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Jakarta Post

Public encouraged to send waste to sewage treatment plants

Public encouraged to send waste to sewage treatment plants A man pumps freshwater from the ground at a public toilet in Jakarta on March 21, 2017, on the eve of World Water Day. International World Water Day is marked annually on March 22 to focus global attention on the importance of water. (AFP/ Bay Ismoyo)
News Desk
Jakarta   ●   Wed, April 17, 2019 2019-04-17 19:07 759 db1d47cf6ffbed4060cffaa873382bfb 1 City #Jakarta,#WasteManagement,waste-management,PD-PAL-Jaya,septic-tank,truck Free

City-owned sewerage company PD PAL Jaya has called on the public to use the services of septic tank pump truck operators and to send their human waste to sewage treatment plants (IPLTs) to avoid pollution.

"The more people use these trucks regularly, the more they will come here," Head of PD PAL Jaya Hendri Stohang told The Jakarta Post on Tuesday.

Hendri said the more waste that was delivered to the treatment facility, the more fertilizer and energy could be produced by the plant for the city's needs.

He revealed that the IPLT in Duri Kosambi in West Jakarta, one of the company’s sewage treatment plants, had the capacity to treat some 900 cubic meters of sewage daily, but it only received approximately 200 cubic meters per day.

PD PAL Jaya has two PPLPs, in Duri Kosambi and in Pulo Gebang in East Jakarta, with a total processing capacity up to 1,800 cubic meters of sludge per day. However, neither has reached its maximum capacity.

Recently, PD PAL Jaya alleged some septic tank-pumping businesses in Jakarta were dumping waste into rivers, the sea or public places, without first processing it at an IPLT as it should be.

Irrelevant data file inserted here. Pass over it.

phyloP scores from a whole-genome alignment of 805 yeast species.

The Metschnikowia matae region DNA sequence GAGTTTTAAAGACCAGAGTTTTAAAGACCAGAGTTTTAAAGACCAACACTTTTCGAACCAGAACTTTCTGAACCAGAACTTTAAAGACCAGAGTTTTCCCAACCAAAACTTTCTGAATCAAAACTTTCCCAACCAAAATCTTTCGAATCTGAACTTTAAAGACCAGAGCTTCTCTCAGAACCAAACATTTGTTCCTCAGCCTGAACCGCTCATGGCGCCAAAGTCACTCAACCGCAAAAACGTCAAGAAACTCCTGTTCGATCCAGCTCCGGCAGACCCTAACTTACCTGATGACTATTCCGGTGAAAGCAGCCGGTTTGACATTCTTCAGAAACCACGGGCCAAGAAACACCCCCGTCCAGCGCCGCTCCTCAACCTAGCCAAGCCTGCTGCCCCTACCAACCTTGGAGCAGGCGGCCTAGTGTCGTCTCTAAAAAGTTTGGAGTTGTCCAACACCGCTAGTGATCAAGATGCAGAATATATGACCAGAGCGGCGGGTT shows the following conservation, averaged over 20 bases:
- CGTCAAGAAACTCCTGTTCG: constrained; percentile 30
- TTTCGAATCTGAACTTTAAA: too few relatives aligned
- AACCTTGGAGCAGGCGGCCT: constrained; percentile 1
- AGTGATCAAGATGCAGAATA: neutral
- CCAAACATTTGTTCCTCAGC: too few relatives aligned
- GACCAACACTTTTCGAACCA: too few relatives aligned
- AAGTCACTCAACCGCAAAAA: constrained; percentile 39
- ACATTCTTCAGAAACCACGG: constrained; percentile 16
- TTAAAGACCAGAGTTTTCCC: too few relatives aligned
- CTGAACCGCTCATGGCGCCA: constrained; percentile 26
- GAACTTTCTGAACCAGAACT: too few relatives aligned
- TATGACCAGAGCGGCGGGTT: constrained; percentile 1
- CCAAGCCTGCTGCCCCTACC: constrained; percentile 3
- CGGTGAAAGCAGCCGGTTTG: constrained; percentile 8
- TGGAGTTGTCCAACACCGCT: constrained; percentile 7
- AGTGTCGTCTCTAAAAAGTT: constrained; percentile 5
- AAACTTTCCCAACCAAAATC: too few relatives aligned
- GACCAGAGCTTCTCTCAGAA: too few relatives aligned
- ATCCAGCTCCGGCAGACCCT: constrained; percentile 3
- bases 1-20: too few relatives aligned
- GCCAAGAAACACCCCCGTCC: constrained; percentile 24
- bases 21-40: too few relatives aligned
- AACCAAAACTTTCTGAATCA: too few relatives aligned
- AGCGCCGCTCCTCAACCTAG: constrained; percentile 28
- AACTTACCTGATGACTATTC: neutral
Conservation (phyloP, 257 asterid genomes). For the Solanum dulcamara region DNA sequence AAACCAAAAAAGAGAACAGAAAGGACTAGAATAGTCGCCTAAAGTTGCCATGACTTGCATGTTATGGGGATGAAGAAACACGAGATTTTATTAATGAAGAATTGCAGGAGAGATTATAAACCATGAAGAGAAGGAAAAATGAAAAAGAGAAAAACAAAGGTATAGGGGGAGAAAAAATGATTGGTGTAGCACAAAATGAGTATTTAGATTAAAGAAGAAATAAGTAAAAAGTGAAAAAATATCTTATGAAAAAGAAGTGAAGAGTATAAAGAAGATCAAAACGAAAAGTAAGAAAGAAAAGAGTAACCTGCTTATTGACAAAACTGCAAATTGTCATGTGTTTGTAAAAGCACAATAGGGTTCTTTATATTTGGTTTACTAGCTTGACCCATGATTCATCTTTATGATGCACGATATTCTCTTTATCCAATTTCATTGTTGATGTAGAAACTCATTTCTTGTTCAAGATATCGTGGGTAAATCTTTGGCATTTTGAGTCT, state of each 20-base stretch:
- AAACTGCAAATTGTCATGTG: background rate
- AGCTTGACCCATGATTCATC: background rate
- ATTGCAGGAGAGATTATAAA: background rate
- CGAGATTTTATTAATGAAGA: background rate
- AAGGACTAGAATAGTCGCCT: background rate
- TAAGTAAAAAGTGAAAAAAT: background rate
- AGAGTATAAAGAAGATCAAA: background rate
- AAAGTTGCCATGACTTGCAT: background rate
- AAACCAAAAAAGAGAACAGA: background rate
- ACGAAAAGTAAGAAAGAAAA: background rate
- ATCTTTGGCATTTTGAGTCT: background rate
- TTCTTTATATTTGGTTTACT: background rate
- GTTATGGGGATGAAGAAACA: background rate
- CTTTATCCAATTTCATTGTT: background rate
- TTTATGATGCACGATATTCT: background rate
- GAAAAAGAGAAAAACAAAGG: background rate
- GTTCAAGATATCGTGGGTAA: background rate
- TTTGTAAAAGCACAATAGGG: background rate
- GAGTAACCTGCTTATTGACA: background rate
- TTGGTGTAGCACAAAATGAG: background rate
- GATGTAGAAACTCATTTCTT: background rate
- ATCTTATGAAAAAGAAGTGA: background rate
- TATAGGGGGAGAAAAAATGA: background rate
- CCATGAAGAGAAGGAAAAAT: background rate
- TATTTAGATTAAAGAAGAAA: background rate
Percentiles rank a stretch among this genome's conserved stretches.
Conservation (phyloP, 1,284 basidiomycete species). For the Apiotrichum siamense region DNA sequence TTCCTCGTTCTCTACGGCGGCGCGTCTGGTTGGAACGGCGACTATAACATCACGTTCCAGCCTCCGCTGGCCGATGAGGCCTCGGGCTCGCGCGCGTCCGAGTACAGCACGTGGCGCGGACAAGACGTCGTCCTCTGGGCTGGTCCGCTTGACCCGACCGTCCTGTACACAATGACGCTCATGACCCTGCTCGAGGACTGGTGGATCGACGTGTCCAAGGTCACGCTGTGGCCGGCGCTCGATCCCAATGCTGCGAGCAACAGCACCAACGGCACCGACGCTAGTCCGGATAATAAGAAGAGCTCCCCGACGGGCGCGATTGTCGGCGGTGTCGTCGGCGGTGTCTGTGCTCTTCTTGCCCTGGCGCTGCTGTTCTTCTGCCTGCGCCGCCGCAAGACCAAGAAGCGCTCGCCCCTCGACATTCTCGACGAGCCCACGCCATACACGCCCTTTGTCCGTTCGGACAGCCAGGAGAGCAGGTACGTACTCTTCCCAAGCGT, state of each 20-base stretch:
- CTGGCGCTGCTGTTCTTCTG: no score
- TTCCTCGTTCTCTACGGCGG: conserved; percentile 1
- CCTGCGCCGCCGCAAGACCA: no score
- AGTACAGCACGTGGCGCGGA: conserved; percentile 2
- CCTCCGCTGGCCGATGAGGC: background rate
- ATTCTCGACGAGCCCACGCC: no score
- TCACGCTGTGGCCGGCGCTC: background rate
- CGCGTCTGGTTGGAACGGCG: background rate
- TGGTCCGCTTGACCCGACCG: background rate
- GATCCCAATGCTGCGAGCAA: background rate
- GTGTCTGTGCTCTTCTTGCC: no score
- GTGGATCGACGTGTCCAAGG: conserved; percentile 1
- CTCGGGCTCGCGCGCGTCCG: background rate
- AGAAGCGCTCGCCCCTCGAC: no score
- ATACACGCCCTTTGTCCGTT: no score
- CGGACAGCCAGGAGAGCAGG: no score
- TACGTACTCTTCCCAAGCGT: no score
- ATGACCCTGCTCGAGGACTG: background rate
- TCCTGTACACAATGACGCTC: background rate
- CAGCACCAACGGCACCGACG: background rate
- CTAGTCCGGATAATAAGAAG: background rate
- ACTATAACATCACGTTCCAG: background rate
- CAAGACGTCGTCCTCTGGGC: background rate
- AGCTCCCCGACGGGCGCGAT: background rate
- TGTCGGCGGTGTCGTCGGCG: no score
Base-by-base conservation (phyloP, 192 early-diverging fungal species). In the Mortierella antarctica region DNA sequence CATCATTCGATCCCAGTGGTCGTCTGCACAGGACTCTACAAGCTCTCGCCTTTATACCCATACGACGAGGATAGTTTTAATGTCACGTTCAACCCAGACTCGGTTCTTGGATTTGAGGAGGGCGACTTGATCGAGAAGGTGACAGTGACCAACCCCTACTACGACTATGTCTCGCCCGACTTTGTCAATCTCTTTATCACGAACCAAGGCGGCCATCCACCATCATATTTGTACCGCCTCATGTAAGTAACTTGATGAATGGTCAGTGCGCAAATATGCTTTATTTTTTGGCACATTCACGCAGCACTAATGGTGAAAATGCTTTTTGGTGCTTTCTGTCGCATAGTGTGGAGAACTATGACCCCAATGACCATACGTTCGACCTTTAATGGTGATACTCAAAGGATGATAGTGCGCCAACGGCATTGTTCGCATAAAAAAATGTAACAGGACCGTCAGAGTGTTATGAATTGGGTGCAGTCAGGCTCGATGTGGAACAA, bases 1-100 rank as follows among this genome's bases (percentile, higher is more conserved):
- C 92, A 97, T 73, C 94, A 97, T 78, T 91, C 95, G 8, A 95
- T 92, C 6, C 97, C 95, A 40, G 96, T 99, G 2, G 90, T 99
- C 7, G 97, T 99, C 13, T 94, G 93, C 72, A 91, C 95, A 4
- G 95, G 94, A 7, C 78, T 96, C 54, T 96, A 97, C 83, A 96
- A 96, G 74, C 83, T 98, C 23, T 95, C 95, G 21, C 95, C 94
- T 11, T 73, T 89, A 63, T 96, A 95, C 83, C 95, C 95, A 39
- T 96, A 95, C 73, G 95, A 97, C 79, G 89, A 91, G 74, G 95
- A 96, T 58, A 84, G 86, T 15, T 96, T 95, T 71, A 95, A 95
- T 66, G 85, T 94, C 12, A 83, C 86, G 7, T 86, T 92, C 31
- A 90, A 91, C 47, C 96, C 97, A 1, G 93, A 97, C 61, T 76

The company’s research and development assistant manager, Johan Sufandi, made the claim after discovering that only around 100 of the 300 registered private septic tank pumping businesses treated their waste at IPLTs. He believes the others do not do so for reasons of time and cost.

Separately, Mus, who works as a driver of a septic tank pumping truck, said he had never heard of any operators dumping waste in public spaces. He is one of hundreds of drivers who regularly come to the IPLT in Duri Kosambi for waste disposal. Mus said he paid Rp 27,500 (US$ 1.95) per cubic meter at the plant.

“I don’t think they would dare to dispose of it in public because there is a task force which monitors our activities,” he told the Post after disposing of around 3.5 cubic meters of waste.


Responding to Johan's claim, PAL Jaya’s president director, Subekti, urged the public to report to the company if they saw any truck dumping human waste in public places.

The Post contacted the Jakarta Environmental Agency head Djafar Muchlisin in relation to the dumping claims but he declined to comment.

Earlier, Jakarta Governor Anies Baswedan expressed his anger at the reports of septic tank trucks dumping their waste in rivers. 

Anies threatened to revoke permits of any septic tank pumping company found to be dumping waste improperly.

He said he had prepared short- and long-term plans to overcome the problem and also to prevent pollution caused by domestic waste.

He said his administration would record the names of about 500,000 residents who did not have access to decent toilets and help them build the facilities.

Anies said the city would also allocate Rp 8.7 trillion to build a Zone 1 integrated sewage treatment network system and establish a network of biopal toilets, complete with waste installations, in Central and North Jakarta.